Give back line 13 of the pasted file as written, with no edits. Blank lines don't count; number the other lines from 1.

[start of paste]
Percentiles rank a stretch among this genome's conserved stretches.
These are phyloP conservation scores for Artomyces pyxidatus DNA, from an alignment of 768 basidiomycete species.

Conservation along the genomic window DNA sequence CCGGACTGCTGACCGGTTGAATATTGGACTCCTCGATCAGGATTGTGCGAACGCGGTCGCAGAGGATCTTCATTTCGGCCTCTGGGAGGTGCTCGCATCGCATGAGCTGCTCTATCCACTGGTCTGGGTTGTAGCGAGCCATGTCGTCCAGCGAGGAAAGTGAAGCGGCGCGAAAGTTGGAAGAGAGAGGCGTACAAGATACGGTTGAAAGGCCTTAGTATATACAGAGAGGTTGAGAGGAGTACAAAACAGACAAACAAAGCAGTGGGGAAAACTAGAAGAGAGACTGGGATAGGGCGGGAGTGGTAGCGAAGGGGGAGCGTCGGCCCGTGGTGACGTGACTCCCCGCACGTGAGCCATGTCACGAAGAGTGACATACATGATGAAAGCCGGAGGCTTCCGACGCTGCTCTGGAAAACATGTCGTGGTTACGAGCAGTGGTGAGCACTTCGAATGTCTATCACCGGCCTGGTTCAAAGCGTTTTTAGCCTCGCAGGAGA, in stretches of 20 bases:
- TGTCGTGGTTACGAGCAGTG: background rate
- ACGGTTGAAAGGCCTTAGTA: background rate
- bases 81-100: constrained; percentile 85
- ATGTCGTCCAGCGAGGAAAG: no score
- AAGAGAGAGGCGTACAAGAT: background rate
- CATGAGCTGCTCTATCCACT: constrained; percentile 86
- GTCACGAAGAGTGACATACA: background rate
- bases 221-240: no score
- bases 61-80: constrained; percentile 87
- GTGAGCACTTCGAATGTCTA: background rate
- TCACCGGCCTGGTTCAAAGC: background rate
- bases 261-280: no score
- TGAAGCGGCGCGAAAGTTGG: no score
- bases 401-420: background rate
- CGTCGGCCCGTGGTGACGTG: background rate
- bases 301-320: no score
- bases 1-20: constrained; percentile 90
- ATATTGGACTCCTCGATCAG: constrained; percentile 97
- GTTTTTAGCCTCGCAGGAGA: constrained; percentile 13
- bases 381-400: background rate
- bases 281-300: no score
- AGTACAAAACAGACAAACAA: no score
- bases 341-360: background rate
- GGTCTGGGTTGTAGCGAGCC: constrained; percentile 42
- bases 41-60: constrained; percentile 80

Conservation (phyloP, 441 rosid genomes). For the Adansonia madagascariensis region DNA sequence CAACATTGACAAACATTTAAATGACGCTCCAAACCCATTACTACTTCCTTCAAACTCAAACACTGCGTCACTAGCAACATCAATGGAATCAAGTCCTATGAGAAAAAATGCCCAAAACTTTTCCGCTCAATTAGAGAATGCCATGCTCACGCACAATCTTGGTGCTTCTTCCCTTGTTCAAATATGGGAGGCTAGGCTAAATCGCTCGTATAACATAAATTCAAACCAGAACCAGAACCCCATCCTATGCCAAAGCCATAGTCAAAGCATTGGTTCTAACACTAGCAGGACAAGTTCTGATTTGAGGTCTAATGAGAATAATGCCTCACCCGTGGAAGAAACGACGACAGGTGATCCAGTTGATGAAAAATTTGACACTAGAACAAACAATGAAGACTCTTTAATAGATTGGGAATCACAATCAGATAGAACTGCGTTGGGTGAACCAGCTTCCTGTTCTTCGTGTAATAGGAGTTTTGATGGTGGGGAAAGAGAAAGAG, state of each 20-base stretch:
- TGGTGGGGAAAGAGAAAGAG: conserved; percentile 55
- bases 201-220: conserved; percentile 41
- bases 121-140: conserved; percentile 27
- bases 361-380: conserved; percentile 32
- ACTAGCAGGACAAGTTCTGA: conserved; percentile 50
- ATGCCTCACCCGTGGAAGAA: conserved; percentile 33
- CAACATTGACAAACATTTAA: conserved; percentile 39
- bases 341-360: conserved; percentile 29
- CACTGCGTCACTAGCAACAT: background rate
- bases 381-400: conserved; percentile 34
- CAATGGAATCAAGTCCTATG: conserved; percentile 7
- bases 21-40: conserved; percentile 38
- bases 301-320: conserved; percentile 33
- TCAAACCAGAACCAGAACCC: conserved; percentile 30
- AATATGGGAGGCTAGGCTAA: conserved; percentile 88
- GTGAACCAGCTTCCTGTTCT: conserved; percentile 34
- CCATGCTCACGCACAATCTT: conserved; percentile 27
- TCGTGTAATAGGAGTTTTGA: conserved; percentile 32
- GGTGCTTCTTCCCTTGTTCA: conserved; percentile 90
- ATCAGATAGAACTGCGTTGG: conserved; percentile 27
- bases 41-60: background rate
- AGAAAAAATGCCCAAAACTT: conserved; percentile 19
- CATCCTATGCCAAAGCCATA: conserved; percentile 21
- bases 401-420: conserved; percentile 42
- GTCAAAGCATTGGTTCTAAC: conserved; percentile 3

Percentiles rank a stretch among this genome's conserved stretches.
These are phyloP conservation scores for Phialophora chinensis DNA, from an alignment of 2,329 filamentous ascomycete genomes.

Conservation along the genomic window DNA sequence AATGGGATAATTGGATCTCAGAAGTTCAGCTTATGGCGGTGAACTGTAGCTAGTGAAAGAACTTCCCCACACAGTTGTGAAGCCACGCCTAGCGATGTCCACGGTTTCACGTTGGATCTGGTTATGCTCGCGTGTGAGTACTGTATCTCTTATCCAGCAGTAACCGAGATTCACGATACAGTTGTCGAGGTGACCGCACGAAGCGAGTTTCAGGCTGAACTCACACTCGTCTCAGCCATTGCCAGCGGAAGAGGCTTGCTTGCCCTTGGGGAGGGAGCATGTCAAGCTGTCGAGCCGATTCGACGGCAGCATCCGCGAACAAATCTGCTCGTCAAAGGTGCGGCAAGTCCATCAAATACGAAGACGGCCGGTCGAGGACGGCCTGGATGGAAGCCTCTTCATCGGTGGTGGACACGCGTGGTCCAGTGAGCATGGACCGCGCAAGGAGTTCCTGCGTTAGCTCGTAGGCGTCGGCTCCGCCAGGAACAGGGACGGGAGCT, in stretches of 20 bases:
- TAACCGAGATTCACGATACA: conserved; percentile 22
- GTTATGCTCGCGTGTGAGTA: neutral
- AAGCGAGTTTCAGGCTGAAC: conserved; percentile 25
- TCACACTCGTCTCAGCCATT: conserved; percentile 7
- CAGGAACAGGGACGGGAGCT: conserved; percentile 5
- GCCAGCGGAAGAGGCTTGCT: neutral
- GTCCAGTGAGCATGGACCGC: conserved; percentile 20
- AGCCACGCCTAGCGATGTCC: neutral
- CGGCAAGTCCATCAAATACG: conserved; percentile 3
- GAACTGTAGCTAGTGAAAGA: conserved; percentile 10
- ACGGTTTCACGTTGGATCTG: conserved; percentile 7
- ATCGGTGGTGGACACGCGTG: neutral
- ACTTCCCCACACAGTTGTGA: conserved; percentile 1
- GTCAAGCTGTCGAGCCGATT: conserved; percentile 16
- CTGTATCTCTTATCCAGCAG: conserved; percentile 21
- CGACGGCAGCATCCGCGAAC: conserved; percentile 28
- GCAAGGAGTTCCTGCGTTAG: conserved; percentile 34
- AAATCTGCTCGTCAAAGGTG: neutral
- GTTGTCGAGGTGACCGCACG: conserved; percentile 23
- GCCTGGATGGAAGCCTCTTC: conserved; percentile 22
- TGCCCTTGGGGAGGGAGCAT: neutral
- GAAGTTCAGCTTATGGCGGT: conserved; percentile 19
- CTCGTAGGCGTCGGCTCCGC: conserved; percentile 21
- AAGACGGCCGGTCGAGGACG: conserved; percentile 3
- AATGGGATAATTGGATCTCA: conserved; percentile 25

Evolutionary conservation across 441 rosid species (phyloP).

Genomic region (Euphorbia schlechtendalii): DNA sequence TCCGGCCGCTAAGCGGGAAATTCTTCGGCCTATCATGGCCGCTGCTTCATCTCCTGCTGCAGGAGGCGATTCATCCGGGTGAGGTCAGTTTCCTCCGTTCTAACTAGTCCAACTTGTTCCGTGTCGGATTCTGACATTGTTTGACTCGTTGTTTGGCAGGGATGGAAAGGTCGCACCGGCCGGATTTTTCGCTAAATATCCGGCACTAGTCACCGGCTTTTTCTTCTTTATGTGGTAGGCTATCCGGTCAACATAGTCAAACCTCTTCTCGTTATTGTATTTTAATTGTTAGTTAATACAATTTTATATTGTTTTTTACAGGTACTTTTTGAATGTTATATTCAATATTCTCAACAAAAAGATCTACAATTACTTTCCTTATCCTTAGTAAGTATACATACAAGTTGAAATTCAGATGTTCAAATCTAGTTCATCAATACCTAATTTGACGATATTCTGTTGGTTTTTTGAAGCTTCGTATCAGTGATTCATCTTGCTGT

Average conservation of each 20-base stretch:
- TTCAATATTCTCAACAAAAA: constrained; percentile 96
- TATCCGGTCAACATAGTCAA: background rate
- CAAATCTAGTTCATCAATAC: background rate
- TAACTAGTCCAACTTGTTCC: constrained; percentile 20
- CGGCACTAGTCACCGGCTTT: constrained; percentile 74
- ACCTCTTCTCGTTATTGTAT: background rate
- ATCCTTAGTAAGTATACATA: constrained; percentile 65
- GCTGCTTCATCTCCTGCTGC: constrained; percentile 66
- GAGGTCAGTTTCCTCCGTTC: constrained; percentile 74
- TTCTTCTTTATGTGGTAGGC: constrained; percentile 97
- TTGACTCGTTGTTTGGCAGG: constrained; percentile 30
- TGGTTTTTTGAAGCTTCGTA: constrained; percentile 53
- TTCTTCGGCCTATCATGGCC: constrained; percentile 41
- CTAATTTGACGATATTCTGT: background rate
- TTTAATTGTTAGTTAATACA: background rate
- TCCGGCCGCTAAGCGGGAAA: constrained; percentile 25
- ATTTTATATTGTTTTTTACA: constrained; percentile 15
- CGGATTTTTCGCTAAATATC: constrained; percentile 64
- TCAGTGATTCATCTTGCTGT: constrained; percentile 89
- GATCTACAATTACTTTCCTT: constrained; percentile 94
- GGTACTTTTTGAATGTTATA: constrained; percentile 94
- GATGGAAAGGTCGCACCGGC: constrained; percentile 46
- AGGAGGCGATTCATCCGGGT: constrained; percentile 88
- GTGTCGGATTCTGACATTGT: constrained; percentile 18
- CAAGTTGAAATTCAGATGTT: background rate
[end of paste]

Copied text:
- GTGAGCACTTCGAATGTCTA: background rate